A more compelling explanation of contemporary mass-marketed pornography is the radical feminist critique, which emerged from the wider movement against sexual violence in the late 1970s. The previous moral debate about obscenity between liberals and conservatives had pitted the critics of “dirty pictures” against the defenders of “sexual liberation.” The feminist critics shifted the discussion to the ways in which pornography eroticizes domination and subordination, how it reflects and helps maintain the second-class social status of women.
A more compelling explanation of the war in Afghanistan is the critique of the U.S. empire. Terrorism is a serious problem, one that deserves serious attention from U.S. policymakers, but the conflict in Afghanistan is not primarily a war on terrorism. A serious attempt to solve the problem of terrorism would be multilateral and sophisticated, attending to the need to bring terrorists to justice through legal means and also the need for a more just U.S. foreign policy to make future terrorism less likely. Instead, the policy of the Bush administration, with the support of most of Congress, is unilateral and crude. It will not eliminate terrorist networks nor change the conditions in which terrorism breeds. It is, instead, an attempt by the most powerful nation on earth to extend and deepen its dominance in the world, toward the goal of guaranteeing that a small segment of the population can continue to enrich themselves and a larger segment can continue to live in relative affluence.
A common rebuttal to these positions is that sex in natural and conflict is inevitable. That is true enough, and beside the point. Sexuality and conflict are unavoidably part of being human. But blow bangs and cluster bombs are not. Those are choices about how to deal with sexuality and conflict. Blow bangs and cluster bombs are neither natural nor inevitable.
It is true that both blow bangs and cluster bombs — pornography and the wars of empire — work. That is, they achieve certain results. Pornography produces sexual pleasure. Wars of empire protect the affluence of the empire. It is unclear how long they can work, whether sexual pleasure through pornography or affluence through the wars of empire can be sustained indefinitely. But that they work in the short term is undeniable. Men watch pornography and masturbate to orgasm. The United States fights wars and maintains its economic dominance.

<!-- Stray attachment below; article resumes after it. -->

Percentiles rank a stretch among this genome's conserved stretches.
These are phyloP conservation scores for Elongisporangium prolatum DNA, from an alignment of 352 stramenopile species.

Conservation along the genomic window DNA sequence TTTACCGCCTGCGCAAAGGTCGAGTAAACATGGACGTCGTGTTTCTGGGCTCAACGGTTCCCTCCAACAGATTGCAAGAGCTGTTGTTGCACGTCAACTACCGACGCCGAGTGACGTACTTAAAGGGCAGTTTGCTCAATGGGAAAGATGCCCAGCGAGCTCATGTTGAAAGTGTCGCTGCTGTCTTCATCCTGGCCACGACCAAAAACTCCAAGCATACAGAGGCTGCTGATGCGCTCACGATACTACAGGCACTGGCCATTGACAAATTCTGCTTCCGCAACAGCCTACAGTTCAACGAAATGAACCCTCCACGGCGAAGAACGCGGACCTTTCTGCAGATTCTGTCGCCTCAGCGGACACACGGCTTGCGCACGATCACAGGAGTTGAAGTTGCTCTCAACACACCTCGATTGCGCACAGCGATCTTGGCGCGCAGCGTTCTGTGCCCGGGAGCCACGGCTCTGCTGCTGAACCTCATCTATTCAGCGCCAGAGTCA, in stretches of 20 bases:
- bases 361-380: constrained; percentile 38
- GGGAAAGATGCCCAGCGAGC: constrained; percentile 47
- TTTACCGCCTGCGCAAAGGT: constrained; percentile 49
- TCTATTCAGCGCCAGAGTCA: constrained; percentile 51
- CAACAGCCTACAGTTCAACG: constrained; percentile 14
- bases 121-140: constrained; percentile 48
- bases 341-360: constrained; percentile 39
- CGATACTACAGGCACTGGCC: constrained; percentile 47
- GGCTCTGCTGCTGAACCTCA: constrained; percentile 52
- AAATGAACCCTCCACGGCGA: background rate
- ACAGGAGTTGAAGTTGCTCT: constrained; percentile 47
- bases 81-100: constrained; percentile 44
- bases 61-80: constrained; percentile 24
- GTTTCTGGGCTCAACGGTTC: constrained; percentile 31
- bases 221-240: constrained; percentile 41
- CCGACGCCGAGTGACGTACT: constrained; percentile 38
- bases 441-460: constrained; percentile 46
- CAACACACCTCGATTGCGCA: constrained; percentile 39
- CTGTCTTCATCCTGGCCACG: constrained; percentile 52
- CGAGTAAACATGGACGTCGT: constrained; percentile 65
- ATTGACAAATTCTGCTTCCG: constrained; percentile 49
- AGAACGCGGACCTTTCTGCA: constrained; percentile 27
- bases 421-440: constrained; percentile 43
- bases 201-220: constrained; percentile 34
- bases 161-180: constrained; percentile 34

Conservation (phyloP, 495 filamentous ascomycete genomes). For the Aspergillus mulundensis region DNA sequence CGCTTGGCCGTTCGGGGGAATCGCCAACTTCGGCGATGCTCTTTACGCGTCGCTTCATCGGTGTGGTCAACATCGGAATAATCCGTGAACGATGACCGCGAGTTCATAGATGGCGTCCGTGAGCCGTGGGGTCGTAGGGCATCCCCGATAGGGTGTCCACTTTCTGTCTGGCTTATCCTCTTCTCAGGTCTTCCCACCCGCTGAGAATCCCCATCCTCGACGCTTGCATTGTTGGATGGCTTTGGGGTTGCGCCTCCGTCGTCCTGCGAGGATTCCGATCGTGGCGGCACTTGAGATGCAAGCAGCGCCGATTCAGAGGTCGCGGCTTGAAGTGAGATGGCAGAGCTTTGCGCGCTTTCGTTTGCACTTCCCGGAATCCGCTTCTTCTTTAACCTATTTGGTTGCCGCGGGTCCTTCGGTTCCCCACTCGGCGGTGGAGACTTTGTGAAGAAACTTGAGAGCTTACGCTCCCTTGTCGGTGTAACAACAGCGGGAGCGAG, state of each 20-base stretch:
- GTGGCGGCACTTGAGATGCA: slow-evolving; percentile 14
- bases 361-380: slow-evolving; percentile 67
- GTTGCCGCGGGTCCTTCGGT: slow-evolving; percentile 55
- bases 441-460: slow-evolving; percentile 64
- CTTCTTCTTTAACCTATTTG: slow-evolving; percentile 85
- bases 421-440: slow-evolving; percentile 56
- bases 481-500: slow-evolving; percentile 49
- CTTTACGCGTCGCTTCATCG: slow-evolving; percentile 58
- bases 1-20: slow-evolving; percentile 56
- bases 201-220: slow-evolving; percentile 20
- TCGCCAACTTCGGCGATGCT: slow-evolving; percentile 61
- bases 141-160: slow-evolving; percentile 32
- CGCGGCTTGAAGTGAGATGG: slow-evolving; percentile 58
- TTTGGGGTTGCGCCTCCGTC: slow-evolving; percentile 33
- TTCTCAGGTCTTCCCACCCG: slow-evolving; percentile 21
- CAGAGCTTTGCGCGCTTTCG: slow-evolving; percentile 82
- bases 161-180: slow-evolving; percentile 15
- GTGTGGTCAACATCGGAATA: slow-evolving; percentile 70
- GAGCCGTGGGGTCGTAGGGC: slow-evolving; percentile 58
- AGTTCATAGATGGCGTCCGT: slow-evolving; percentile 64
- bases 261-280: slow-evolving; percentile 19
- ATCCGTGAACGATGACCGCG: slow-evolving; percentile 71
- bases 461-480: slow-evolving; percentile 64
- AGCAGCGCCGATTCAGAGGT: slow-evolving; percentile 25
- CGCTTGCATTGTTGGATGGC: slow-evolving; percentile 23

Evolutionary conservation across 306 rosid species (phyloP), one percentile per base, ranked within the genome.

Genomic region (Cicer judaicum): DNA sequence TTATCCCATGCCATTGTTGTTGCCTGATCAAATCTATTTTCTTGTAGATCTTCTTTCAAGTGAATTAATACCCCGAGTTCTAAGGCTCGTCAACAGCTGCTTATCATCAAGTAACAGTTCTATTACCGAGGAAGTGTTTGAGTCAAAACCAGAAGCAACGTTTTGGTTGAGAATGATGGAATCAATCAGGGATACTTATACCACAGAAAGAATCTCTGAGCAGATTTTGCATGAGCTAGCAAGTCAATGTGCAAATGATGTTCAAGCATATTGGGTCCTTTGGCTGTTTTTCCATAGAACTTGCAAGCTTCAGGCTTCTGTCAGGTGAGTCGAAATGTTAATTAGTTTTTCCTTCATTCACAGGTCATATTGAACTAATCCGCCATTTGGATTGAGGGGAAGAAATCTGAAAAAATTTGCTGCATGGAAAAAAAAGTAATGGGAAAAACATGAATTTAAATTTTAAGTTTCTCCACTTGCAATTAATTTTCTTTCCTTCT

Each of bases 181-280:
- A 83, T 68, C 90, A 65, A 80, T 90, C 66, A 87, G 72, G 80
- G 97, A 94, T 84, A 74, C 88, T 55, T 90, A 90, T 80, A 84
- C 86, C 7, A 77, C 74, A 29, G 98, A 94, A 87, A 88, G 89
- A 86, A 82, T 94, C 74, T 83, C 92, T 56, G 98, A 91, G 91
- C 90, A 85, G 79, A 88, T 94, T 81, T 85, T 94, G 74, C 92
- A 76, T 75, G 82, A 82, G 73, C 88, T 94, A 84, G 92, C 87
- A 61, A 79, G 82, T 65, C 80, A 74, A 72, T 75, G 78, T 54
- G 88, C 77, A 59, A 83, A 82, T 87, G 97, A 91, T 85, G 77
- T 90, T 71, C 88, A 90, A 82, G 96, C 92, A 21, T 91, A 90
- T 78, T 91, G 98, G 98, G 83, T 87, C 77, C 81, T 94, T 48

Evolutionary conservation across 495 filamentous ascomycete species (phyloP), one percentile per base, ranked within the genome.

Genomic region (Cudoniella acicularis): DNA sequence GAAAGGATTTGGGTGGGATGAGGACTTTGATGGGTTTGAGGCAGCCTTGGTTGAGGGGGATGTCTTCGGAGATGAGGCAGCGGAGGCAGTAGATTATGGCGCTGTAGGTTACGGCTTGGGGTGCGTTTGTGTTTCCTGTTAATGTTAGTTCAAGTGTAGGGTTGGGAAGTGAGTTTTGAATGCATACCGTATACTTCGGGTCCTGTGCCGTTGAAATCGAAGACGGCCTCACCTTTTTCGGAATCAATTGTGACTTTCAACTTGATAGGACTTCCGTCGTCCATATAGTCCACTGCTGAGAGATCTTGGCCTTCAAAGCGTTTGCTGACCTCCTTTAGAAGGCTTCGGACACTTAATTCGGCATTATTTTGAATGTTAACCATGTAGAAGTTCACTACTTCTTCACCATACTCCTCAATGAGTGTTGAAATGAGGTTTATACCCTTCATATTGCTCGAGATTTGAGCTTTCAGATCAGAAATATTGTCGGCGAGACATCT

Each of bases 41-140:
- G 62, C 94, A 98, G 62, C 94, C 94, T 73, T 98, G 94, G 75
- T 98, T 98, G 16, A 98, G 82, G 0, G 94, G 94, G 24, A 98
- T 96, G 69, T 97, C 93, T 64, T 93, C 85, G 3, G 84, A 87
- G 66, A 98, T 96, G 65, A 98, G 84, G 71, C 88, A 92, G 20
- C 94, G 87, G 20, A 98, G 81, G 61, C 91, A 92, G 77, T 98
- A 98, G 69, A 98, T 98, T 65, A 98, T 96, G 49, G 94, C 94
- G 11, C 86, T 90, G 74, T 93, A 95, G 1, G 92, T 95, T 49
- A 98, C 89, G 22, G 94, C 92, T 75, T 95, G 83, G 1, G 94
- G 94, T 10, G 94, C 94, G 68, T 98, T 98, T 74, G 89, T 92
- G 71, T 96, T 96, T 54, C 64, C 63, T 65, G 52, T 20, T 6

But at what cost?
The radical feminist critique of pornography has identified the cost of pornography to women and children, including the harm to the women and children who are used in the production of pornography, who have pornography forced on them, and who are sexually assaulted by men who use pornography. More generally, there is the harm that comes from living in a culture in which pornography reinforces and sexualizes women’s subordinate status.
Right now, law ignores most of those harms and attempts to address others. But the realities of power and male dominance mean that even the laws that exist do very little in practice to stop the systematic abuse of women and children.
The costs of war are even more obvious, as we see images from the battlefield on television and in the newspapers. We also should understand that war not only brings immediate death but a more widespread suffering long after the battles are over. The combination of high-tech weapons, television, and Pentagon PR have allowed Americans to ignore the obvious, to believe the suffering in war is limited. So, the United States can violate the Geneva Conventions with impunity — officials illegally target civilian infrastructure (such as they did in Iraq, destroying water and sewage treatment facilities and electrical stations, the direct cause of tens of thousands of deaths during and in the few months after the war) and use indiscriminate tactics and weapons (such as depleted-uranium weapons in Iraq and Yugoslavia, the long-term health effects of which remain unknown). For this, the officials are applauded in the mainstream for their humanitarianism.
Men who use pornography want to believe that pornography is natural and inevitable so that they don’t face the obvious question: By what right do I gain pleasure at the expense of others? Americans protecting their affluence want to believe that the wars of empire are natural and inevitable so that they don’t face the obvious question: By what right do I live so comfortably at the expense of others?
Sexuality is natural and conflict is inevitable. How we deal with sexuality and conflict involves choices. We could choose to create a sexuality rooted in an egalitarian ethic of mutuality and respect. We could choose to create a world order rooted in an egalitarian ethic of mutuality and respect. In such a world, blow bangs and cluster bombs would not exist.
The costs of pornography and the wars of empire are borne mainly by those in the subordinated position. But there is a cost to those of us in the dominant position, not on the same scale, but a cost all the same: